IntraOp Announces Significant Advances in Pancreatic Cancer Treatment

Noviembre 01, 2016

Researchers from Mass General Hospital report on new protocol combining aggressive neoadjuvant treatment with electron IORT


Sunnyvale, Calif. – Electron beam IORT can greatly increase the overall survival rates of patients with locally advanced, unresectable pancreatic cancer, according to researchers from Harvard and Massachusetts General Hospital (MGH) published in the American Journal of Clinical Oncology. (1)

According to the publication, this year, it is estimated there will be 53,070 new diagnoses of pancreatic cancer in the United States with approximately 40% representing locally advanced unresectable or borderline resectable disease. Survival rates are historically extremely poor with an estimated 41,780 deaths and a one-year survival rate of 20% according to the American Cancer Society.

In the first study of its kind, MGH researchers incorporated FOLFIRNOX into an intensive neoadjuvant treatment protocol, which included electron beam IORT during surgery. The use of IORT was “associated with encouraging median survival rates” with patients who underwent surgery and IORT experiencing a 43% increase in their median overall survival rate (35.1 months) compared to patients who did not receive IORT after surgery (24.5 months). According to the authors, another “particularly intriguing” finding was that patients whose cancer could not be surgically removed appeared to benefit from receiving IORT alone with a reported median survival of 24.8 months.

For decades, electron IORT has been used for locally advanced and recurrent cancers, achieving excellent clinical results in both local control and survival, especially in colorectal cancers, head and neck cancers, GYN cancers, and sarcomas. These latest results indicate electron IORT may do the same for pancreatic cancer patients. In his interview with Boston Magazine, Carlos Fernandez-del Castillo, MD, the Director of the Pancreas and Biliary Surgery Program at Mass General Hospital, said “We use IORT to kill any cells left behind in the tumor bed after the tumor is removed.”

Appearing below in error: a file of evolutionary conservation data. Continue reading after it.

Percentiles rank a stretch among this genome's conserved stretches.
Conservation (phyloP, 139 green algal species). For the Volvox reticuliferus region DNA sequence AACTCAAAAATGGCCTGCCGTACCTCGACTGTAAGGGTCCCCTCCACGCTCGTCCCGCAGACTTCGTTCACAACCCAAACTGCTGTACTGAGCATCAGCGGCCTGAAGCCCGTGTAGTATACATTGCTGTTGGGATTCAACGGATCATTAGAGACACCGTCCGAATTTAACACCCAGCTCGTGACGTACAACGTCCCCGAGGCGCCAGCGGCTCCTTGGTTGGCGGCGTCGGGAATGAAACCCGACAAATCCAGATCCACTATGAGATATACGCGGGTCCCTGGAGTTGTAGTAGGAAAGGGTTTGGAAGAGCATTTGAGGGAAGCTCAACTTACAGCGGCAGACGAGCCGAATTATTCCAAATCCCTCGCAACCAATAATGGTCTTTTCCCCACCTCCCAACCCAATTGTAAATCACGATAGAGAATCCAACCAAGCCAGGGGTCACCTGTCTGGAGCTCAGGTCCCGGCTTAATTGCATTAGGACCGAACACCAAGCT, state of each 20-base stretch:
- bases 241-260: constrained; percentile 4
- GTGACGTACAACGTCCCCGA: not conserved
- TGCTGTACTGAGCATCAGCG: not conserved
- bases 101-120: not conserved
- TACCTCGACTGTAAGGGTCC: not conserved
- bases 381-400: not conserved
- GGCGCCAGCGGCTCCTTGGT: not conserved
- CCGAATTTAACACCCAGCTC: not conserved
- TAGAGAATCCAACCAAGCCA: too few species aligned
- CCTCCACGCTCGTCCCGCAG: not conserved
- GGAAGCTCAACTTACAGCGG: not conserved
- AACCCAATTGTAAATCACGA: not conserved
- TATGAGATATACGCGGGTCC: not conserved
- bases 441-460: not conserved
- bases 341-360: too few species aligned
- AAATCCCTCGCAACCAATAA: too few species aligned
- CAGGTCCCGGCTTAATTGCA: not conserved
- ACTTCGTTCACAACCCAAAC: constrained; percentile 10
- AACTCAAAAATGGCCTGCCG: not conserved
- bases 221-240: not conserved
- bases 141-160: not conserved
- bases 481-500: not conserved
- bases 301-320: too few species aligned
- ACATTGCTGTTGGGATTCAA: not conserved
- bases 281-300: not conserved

There is no better way to enhance local control than by applying radiation directly to the tumor bed during surgery. This study clearly demonstrates the added power of combining electron IORT with improved systemic therapy. — Bruce Khouri, CEO, IntraOp

“There is no better way to enhance local control than by applying radiation directly to the tumor bed during surgery. This study clearly demonstrates the added power of combining electron IORT with improved systemic therapy.” stated Bruce Khouri, President & CEO of IntraOp. “And as chemotherapy and other systemic treatments continue to evolve, we expect electron IORT to play a larger role as a critical adjunct during surgery. We remain confident that a multimodality, multidisciplinary approach to treatment will result in improved survival rates and quality of life for patients struggling with cancer.” added Khouri.

We are excited to see these new results not only demonstrating the efficacy of the Mobetron in the treatment of pancreatic cancer, but also as a central rallying point for efficient and productive multidisciplinary intervention… — Derek T. DeScioli, Vice President of Global Sales, IntraOp

The IntraOp® Mobetron® is the only self-shielded, portable LINAC capable of providing electron IORT in a standard operating room, unifying surgeons, radiation oncologists, medical physicists and medical oncologists to act as an effective team in the fight against cancer. “We are excited to see these new results not only demonstrating the efficacy of the Mobetron in the treatment of pancreatic cancer, but also as a central rallying point for efficient and productive multidisciplinary intervention,” said IntraOp Vice President of Global Sales, Derek T. DeScioli. “While much of the recent growth in IORT has been for the treatment of breast cancer, we are seeing increased interest from surgeons and radiation oncologists at leading institutions in Europe, Asia, and the U.S. looking to provide their patients the best possible options in the fight against cancer.” Added DeScioli.


(1) Keane FK, Wo JY, Ferrone CR, Clark JW, Blaszkowsky LS, Allen JN, Kwak EL, Ryan DP, Lillemoe KD, Fernandez-Del Castillo C, Hong TS. Intraoperative radiotherapy in the era of intensive neoadjuvant chemotherapy and chemoradiotherapy for pancreatic adenocarcinoma. Am J Clin Oncol. 2016 Oct 12. [Epub ahead of print]


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